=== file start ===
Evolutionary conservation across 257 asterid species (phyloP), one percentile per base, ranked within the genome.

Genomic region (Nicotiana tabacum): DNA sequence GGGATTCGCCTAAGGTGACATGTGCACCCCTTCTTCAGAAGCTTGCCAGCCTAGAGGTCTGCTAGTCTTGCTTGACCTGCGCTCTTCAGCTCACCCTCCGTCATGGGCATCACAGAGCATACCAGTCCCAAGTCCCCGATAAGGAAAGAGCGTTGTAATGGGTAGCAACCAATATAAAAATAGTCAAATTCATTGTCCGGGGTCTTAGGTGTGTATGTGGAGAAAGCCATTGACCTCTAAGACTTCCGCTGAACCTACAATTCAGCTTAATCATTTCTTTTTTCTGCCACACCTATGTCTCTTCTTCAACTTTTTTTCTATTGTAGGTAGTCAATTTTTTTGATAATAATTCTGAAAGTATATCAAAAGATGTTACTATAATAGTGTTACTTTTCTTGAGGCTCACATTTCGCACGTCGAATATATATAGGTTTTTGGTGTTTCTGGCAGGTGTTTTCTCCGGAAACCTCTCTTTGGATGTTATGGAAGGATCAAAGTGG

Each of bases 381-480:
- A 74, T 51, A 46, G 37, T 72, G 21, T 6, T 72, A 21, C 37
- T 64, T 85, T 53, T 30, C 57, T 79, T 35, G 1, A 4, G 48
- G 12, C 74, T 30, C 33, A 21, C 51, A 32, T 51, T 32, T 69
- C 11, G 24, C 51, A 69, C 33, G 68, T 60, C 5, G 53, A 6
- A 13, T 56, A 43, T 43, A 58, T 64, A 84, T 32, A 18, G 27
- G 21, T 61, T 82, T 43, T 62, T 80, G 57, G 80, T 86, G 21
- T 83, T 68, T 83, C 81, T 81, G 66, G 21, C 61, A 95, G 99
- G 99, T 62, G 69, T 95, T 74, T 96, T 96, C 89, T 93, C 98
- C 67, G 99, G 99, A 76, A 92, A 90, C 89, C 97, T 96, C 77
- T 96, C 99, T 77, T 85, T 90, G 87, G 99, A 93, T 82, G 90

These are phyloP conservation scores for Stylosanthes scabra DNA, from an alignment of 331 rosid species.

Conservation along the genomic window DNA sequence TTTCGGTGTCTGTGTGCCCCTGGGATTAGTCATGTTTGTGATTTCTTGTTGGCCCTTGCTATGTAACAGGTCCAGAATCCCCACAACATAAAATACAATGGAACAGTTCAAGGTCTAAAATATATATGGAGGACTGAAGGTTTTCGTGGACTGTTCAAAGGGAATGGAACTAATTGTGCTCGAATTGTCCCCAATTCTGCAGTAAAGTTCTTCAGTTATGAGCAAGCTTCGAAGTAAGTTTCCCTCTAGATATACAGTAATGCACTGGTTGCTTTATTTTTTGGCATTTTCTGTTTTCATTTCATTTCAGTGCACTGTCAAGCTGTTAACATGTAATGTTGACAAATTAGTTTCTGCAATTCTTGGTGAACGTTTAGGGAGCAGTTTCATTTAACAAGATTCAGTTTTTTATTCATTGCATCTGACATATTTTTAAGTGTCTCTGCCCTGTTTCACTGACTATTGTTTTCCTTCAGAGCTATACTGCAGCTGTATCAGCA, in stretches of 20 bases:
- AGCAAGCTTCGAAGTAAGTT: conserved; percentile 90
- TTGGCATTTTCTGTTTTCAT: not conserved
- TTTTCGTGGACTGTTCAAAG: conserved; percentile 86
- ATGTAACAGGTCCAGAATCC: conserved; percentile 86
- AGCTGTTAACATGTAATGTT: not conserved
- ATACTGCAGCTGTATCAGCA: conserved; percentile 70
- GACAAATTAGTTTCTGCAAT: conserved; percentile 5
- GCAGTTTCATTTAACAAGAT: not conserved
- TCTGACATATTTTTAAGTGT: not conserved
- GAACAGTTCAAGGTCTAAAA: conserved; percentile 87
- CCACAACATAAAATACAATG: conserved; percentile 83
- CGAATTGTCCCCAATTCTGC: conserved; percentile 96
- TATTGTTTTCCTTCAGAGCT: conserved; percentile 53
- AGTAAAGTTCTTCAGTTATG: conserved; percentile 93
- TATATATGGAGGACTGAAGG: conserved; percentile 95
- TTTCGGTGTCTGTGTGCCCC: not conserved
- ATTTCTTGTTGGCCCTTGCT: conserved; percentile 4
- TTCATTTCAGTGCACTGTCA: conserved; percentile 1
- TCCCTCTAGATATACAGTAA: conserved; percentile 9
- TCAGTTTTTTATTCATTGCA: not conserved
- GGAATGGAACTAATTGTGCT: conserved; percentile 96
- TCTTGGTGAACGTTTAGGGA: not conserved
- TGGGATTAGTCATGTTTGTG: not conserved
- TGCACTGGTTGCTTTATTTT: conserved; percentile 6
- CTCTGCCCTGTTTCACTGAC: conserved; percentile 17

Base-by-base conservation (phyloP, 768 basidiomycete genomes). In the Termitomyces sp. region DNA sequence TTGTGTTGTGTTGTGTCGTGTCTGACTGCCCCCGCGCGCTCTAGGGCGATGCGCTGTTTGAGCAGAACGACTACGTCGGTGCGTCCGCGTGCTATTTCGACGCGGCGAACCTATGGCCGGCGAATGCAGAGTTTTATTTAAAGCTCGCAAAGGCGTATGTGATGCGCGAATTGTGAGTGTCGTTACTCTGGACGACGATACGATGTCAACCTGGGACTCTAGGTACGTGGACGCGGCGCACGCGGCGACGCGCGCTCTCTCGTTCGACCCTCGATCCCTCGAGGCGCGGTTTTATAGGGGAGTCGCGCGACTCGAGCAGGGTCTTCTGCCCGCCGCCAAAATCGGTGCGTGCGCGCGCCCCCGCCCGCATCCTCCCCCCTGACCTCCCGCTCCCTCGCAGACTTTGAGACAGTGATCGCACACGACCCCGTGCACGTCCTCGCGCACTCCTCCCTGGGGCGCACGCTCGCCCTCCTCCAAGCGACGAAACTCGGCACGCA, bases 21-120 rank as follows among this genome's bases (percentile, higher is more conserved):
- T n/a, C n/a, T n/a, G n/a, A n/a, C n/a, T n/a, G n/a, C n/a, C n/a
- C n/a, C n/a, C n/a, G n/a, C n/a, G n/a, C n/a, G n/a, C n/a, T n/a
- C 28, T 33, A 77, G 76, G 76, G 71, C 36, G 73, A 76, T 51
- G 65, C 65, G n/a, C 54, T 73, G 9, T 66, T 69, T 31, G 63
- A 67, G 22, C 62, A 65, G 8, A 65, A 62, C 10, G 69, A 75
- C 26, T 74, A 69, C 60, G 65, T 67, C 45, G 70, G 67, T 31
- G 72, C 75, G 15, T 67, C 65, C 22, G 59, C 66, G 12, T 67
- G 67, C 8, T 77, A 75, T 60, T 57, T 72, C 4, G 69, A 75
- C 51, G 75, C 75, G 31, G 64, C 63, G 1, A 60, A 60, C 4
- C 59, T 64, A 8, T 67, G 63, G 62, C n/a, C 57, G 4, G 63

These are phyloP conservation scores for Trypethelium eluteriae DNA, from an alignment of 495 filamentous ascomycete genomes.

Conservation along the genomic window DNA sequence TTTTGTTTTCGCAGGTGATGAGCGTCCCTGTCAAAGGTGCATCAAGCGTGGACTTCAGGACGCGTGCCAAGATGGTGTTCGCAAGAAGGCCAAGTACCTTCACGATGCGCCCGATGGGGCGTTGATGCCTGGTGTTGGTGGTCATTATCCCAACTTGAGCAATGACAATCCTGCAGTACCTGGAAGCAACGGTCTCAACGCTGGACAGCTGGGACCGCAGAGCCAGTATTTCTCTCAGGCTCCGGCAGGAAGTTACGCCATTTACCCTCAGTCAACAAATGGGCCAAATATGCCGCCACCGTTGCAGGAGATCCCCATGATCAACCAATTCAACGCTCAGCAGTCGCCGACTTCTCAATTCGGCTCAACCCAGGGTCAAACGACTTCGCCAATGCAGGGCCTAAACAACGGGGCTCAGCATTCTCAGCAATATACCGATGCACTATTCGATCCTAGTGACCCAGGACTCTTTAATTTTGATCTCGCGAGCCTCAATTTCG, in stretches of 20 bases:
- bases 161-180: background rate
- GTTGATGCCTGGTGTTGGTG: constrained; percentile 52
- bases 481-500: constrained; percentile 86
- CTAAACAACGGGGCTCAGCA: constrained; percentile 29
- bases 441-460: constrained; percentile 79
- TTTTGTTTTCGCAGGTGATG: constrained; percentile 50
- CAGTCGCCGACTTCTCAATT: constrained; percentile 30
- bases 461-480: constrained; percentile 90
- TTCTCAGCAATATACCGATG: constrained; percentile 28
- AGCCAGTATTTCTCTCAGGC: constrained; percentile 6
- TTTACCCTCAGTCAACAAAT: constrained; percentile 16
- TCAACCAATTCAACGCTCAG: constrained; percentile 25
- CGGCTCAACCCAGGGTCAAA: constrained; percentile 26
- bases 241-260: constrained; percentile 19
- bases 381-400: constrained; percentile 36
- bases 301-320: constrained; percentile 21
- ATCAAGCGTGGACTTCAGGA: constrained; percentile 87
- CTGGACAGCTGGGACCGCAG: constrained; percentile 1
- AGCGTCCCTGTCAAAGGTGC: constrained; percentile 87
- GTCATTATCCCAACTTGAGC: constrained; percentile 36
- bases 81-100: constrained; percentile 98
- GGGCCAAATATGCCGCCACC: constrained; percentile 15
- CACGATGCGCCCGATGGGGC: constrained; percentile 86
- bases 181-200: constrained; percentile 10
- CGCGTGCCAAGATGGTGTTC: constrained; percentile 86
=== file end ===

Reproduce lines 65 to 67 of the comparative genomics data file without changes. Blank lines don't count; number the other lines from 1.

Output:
- TCAACCAATTCAACGCTCAG: constrained; percentile 25
- CGGCTCAACCCAGGGTCAAA: constrained; percentile 26
- bases 241-260: constrained; percentile 19